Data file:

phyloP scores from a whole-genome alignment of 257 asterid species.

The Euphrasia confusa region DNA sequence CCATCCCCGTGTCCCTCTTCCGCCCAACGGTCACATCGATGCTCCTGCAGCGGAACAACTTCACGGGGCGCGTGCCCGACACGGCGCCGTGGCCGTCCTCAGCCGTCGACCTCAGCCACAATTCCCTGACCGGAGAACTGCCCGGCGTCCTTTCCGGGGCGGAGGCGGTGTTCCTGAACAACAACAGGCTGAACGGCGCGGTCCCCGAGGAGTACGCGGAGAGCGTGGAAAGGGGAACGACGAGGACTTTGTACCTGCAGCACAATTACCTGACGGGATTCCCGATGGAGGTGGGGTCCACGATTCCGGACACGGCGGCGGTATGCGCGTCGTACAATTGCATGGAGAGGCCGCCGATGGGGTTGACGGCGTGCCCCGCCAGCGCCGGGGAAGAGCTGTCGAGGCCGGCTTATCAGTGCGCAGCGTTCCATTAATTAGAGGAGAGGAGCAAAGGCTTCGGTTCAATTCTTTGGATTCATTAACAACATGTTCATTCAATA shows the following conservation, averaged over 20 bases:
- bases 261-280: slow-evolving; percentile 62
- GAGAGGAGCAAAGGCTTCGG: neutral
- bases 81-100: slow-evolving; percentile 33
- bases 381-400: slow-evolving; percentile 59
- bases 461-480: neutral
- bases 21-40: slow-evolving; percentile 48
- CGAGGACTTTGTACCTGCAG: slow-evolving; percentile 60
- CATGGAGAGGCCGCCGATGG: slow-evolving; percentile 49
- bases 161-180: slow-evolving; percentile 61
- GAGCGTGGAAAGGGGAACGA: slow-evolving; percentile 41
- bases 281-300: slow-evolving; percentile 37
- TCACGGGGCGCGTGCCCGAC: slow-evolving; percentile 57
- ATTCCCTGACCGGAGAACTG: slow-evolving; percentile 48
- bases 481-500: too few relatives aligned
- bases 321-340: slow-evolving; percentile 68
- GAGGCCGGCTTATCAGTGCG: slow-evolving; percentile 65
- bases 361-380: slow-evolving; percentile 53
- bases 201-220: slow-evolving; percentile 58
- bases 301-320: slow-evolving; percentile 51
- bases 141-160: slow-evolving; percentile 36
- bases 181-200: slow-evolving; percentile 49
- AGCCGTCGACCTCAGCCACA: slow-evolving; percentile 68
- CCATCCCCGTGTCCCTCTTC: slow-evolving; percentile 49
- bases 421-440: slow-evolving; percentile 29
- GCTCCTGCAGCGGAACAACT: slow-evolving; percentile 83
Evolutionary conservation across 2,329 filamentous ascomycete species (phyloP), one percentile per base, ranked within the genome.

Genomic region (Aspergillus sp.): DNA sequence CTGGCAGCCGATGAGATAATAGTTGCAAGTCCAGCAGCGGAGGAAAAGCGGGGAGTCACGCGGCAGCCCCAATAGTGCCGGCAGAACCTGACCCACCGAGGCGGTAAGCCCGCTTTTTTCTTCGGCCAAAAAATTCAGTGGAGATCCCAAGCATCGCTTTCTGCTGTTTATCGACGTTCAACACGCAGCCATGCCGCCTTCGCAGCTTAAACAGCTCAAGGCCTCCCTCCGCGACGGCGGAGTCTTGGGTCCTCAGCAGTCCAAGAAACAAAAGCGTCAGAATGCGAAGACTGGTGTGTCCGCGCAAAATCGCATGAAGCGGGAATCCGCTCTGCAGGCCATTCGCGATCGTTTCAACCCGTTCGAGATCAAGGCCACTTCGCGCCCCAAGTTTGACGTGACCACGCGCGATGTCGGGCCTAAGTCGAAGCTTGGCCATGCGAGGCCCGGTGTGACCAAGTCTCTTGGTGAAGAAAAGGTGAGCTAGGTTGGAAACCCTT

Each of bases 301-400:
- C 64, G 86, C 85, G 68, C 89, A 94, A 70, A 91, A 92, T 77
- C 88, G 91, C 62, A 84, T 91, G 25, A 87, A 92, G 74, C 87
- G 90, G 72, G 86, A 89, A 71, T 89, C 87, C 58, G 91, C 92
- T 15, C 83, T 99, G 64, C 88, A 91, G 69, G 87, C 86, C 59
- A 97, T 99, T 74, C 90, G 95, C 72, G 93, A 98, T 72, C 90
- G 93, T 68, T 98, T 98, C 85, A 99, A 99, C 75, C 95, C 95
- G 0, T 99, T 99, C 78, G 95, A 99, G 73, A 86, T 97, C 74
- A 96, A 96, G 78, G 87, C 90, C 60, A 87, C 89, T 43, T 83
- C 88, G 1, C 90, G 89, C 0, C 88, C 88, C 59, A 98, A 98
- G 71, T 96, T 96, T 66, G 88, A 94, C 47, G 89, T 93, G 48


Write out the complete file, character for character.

phyloP scores from a whole-genome alignment of 257 asterid species.

The Euphrasia confusa region DNA sequence CCATCCCCGTGTCCCTCTTCCGCCCAACGGTCACATCGATGCTCCTGCAGCGGAACAACTTCACGGGGCGCGTGCCCGACACGGCGCCGTGGCCGTCCTCAGCCGTCGACCTCAGCCACAATTCCCTGACCGGAGAACTGCCCGGCGTCCTTTCCGGGGCGGAGGCGGTGTTCCTGAACAACAACAGGCTGAACGGCGCGGTCCCCGAGGAGTACGCGGAGAGCGTGGAAAGGGGAACGACGAGGACTTTGTACCTGCAGCACAATTACCTGACGGGATTCCCGATGGAGGTGGGGTCCACGATTCCGGACACGGCGGCGGTATGCGCGTCGTACAATTGCATGGAGAGGCCGCCGATGGGGTTGACGGCGTGCCCCGCCAGCGCCGGGGAAGAGCTGTCGAGGCCGGCTTATCAGTGCGCAGCGTTCCATTAATTAGAGGAGAGGAGCAAAGGCTTCGGTTCAATTCTTTGGATTCATTAACAACATGTTCATTCAATA shows the following conservation, averaged over 20 bases:
- bases 261-280: slow-evolving; percentile 62
- GAGAGGAGCAAAGGCTTCGG: neutral
- bases 81-100: slow-evolving; percentile 33
- bases 381-400: slow-evolving; percentile 59
- bases 461-480: neutral
- bases 21-40: slow-evolving; percentile 48
- CGAGGACTTTGTACCTGCAG: slow-evolving; percentile 60
- CATGGAGAGGCCGCCGATGG: slow-evolving; percentile 49
- bases 161-180: slow-evolving; percentile 61
- GAGCGTGGAAAGGGGAACGA: slow-evolving; percentile 41
- bases 281-300: slow-evolving; percentile 37
- TCACGGGGCGCGTGCCCGAC: slow-evolving; percentile 57
- ATTCCCTGACCGGAGAACTG: slow-evolving; percentile 48
- bases 481-500: too few relatives aligned
- bases 321-340: slow-evolving; percentile 68
- GAGGCCGGCTTATCAGTGCG: slow-evolving; percentile 65
- bases 361-380: slow-evolving; percentile 53
- bases 201-220: slow-evolving; percentile 58
- bases 301-320: slow-evolving; percentile 51
- bases 141-160: slow-evolving; percentile 36
- bases 181-200: slow-evolving; percentile 49
- AGCCGTCGACCTCAGCCACA: slow-evolving; percentile 68
- CCATCCCCGTGTCCCTCTTC: slow-evolving; percentile 49
- bases 421-440: slow-evolving; percentile 29
- GCTCCTGCAGCGGAACAACT: slow-evolving; percentile 83
Evolutionary conservation across 2,329 filamentous ascomycete species (phyloP), one percentile per base, ranked within the genome.

Genomic region (Aspergillus sp.): DNA sequence CTGGCAGCCGATGAGATAATAGTTGCAAGTCCAGCAGCGGAGGAAAAGCGGGGAGTCACGCGGCAGCCCCAATAGTGCCGGCAGAACCTGACCCACCGAGGCGGTAAGCCCGCTTTTTTCTTCGGCCAAAAAATTCAGTGGAGATCCCAAGCATCGCTTTCTGCTGTTTATCGACGTTCAACACGCAGCCATGCCGCCTTCGCAGCTTAAACAGCTCAAGGCCTCCCTCCGCGACGGCGGAGTCTTGGGTCCTCAGCAGTCCAAGAAACAAAAGCGTCAGAATGCGAAGACTGGTGTGTCCGCGCAAAATCGCATGAAGCGGGAATCCGCTCTGCAGGCCATTCGCGATCGTTTCAACCCGTTCGAGATCAAGGCCACTTCGCGCCCCAAGTTTGACGTGACCACGCGCGATGTCGGGCCTAAGTCGAAGCTTGGCCATGCGAGGCCCGGTGTGACCAAGTCTCTTGGTGAAGAAAAGGTGAGCTAGGTTGGAAACCCTT

Each of bases 301-400:
- C 64, G 86, C 85, G 68, C 89, A 94, A 70, A 91, A 92, T 77
- C 88, G 91, C 62, A 84, T 91, G 25, A 87, A 92, G 74, C 87
- G 90, G 72, G 86, A 89, A 71, T 89, C 87, C 58, G 91, C 92
- T 15, C 83, T 99, G 64, C 88, A 91, G 69, G 87, C 86, C 59
- A 97, T 99, T 74, C 90, G 95, C 72, G 93, A 98, T 72, C 90
- G 93, T 68, T 98, T 98, C 85, A 99, A 99, C 75, C 95, C 95
- G 0, T 99, T 99, C 78, G 95, A 99, G 73, A 86, T 97, C 74
- A 96, A 96, G 78, G 87, C 90, C 60, A 87, C 89, T 43, T 83
- C 88, G 1, C 90, G 89, C 0, C 88, C 88, C 59, A 98, A 98
- G 71, T 96, T 96, T 66, G 88, A 94, C 47, G 89, T 93, G 48